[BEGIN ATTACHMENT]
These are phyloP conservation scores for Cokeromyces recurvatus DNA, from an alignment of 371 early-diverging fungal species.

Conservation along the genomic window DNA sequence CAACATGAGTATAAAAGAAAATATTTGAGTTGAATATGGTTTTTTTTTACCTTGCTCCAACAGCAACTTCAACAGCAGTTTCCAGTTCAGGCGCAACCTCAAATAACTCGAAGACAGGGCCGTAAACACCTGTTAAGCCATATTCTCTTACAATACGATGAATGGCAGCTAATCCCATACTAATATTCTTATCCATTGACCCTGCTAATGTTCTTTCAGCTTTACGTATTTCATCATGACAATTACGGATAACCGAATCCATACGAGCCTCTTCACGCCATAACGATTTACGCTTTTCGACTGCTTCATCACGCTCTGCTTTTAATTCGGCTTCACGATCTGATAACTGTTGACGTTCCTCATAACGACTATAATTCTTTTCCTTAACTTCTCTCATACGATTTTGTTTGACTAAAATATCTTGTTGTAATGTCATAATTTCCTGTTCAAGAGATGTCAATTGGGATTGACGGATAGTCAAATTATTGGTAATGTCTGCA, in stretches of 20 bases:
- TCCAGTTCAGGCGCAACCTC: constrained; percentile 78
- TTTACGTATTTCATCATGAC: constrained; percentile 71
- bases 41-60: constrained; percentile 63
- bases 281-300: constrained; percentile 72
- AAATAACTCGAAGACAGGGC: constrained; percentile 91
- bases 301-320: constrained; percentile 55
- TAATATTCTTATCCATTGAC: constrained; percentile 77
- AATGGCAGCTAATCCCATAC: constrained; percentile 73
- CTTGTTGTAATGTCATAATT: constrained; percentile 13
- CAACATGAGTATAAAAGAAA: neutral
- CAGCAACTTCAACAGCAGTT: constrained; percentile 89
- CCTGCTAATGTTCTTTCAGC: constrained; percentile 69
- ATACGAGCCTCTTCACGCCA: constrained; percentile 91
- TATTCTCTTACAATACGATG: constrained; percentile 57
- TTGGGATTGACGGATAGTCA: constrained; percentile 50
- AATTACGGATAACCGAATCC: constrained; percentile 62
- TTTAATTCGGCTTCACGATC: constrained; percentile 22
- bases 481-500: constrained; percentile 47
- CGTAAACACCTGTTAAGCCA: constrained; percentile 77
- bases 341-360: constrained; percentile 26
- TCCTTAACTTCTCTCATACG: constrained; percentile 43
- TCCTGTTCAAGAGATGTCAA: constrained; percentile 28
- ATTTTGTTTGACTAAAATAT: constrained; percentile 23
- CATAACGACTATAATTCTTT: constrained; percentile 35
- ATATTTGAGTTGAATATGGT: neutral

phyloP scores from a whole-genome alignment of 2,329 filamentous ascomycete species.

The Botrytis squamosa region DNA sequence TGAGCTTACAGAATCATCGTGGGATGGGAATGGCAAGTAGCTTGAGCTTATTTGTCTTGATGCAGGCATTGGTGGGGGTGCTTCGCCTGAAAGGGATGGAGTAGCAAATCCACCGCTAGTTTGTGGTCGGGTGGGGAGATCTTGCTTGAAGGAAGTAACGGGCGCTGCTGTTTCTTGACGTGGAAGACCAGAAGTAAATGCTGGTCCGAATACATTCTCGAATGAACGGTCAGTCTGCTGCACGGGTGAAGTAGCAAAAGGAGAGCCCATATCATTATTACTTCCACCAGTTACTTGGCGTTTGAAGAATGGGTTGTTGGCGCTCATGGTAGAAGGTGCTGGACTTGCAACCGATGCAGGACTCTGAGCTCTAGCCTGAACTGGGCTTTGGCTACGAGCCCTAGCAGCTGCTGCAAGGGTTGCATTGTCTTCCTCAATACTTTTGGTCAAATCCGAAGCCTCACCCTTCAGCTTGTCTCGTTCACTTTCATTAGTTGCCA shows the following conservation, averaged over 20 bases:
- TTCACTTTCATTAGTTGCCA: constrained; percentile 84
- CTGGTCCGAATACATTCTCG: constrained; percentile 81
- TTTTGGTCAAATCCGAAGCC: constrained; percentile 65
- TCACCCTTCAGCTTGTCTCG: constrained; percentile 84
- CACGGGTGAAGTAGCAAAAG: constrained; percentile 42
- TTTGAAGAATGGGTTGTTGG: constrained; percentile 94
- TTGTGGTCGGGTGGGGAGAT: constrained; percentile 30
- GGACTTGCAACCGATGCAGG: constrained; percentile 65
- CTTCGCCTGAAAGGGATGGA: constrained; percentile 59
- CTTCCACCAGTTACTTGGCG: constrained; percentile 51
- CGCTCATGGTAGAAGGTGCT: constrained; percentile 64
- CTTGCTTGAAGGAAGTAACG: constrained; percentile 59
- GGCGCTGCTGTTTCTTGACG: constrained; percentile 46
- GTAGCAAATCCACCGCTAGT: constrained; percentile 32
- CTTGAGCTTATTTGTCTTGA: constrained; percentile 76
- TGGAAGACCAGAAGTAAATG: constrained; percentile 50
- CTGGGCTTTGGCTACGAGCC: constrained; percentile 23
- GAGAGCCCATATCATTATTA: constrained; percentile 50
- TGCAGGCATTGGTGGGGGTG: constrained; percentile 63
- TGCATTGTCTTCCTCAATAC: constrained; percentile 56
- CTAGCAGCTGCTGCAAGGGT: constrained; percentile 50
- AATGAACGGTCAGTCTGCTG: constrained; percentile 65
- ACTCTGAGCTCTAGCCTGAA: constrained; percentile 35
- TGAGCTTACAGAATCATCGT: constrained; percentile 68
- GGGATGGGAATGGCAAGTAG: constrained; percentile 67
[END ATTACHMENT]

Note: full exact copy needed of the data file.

These are phyloP conservation scores for Cokeromyces recurvatus DNA, from an alignment of 371 early-diverging fungal species.

Conservation along the genomic window DNA sequence CAACATGAGTATAAAAGAAAATATTTGAGTTGAATATGGTTTTTTTTTACCTTGCTCCAACAGCAACTTCAACAGCAGTTTCCAGTTCAGGCGCAACCTCAAATAACTCGAAGACAGGGCCGTAAACACCTGTTAAGCCATATTCTCTTACAATACGATGAATGGCAGCTAATCCCATACTAATATTCTTATCCATTGACCCTGCTAATGTTCTTTCAGCTTTACGTATTTCATCATGACAATTACGGATAACCGAATCCATACGAGCCTCTTCACGCCATAACGATTTACGCTTTTCGACTGCTTCATCACGCTCTGCTTTTAATTCGGCTTCACGATCTGATAACTGTTGACGTTCCTCATAACGACTATAATTCTTTTCCTTAACTTCTCTCATACGATTTTGTTTGACTAAAATATCTTGTTGTAATGTCATAATTTCCTGTTCAAGAGATGTCAATTGGGATTGACGGATAGTCAAATTATTGGTAATGTCTGCA, in stretches of 20 bases:
- TCCAGTTCAGGCGCAACCTC: constrained; percentile 78
- TTTACGTATTTCATCATGAC: constrained; percentile 71
- bases 41-60: constrained; percentile 63
- bases 281-300: constrained; percentile 72
- AAATAACTCGAAGACAGGGC: constrained; percentile 91
- bases 301-320: constrained; percentile 55
- TAATATTCTTATCCATTGAC: constrained; percentile 77
- AATGGCAGCTAATCCCATAC: constrained; percentile 73
- CTTGTTGTAATGTCATAATT: constrained; percentile 13
- CAACATGAGTATAAAAGAAA: neutral
- CAGCAACTTCAACAGCAGTT: constrained; percentile 89
- CCTGCTAATGTTCTTTCAGC: constrained; percentile 69
- ATACGAGCCTCTTCACGCCA: constrained; percentile 91
- TATTCTCTTACAATACGATG: constrained; percentile 57
- TTGGGATTGACGGATAGTCA: constrained; percentile 50
- AATTACGGATAACCGAATCC: constrained; percentile 62
- TTTAATTCGGCTTCACGATC: constrained; percentile 22
- bases 481-500: constrained; percentile 47
- CGTAAACACCTGTTAAGCCA: constrained; percentile 77
- bases 341-360: constrained; percentile 26
- TCCTTAACTTCTCTCATACG: constrained; percentile 43
- TCCTGTTCAAGAGATGTCAA: constrained; percentile 28
- ATTTTGTTTGACTAAAATAT: constrained; percentile 23
- CATAACGACTATAATTCTTT: constrained; percentile 35
- ATATTTGAGTTGAATATGGT: neutral

phyloP scores from a whole-genome alignment of 2,329 filamentous ascomycete species.

The Botrytis squamosa region DNA sequence TGAGCTTACAGAATCATCGTGGGATGGGAATGGCAAGTAGCTTGAGCTTATTTGTCTTGATGCAGGCATTGGTGGGGGTGCTTCGCCTGAAAGGGATGGAGTAGCAAATCCACCGCTAGTTTGTGGTCGGGTGGGGAGATCTTGCTTGAAGGAAGTAACGGGCGCTGCTGTTTCTTGACGTGGAAGACCAGAAGTAAATGCTGGTCCGAATACATTCTCGAATGAACGGTCAGTCTGCTGCACGGGTGAAGTAGCAAAAGGAGAGCCCATATCATTATTACTTCCACCAGTTACTTGGCGTTTGAAGAATGGGTTGTTGGCGCTCATGGTAGAAGGTGCTGGACTTGCAACCGATGCAGGACTCTGAGCTCTAGCCTGAACTGGGCTTTGGCTACGAGCCCTAGCAGCTGCTGCAAGGGTTGCATTGTCTTCCTCAATACTTTTGGTCAAATCCGAAGCCTCACCCTTCAGCTTGTCTCGTTCACTTTCATTAGTTGCCA shows the following conservation, averaged over 20 bases:
- TTCACTTTCATTAGTTGCCA: constrained; percentile 84
- CTGGTCCGAATACATTCTCG: constrained; percentile 81
- TTTTGGTCAAATCCGAAGCC: constrained; percentile 65
- TCACCCTTCAGCTTGTCTCG: constrained; percentile 84
- CACGGGTGAAGTAGCAAAAG: constrained; percentile 42
- TTTGAAGAATGGGTTGTTGG: constrained; percentile 94
- TTGTGGTCGGGTGGGGAGAT: constrained; percentile 30
- GGACTTGCAACCGATGCAGG: constrained; percentile 65
- CTTCGCCTGAAAGGGATGGA: constrained; percentile 59
- CTTCCACCAGTTACTTGGCG: constrained; percentile 51
- CGCTCATGGTAGAAGGTGCT: constrained; percentile 64
- CTTGCTTGAAGGAAGTAACG: constrained; percentile 59
- GGCGCTGCTGTTTCTTGACG: constrained; percentile 46
- GTAGCAAATCCACCGCTAGT: constrained; percentile 32
- CTTGAGCTTATTTGTCTTGA: constrained; percentile 76
- TGGAAGACCAGAAGTAAATG: constrained; percentile 50
- CTGGGCTTTGGCTACGAGCC: constrained; percentile 23
- GAGAGCCCATATCATTATTA: constrained; percentile 50
- TGCAGGCATTGGTGGGGGTG: constrained; percentile 63
- TGCATTGTCTTCCTCAATAC: constrained; percentile 56
- CTAGCAGCTGCTGCAAGGGT: constrained; percentile 50
- AATGAACGGTCAGTCTGCTG: constrained; percentile 65
- ACTCTGAGCTCTAGCCTGAA: constrained; percentile 35
- TGAGCTTACAGAATCATCGT: constrained; percentile 68
- GGGATGGGAATGGCAAGTAG: constrained; percentile 67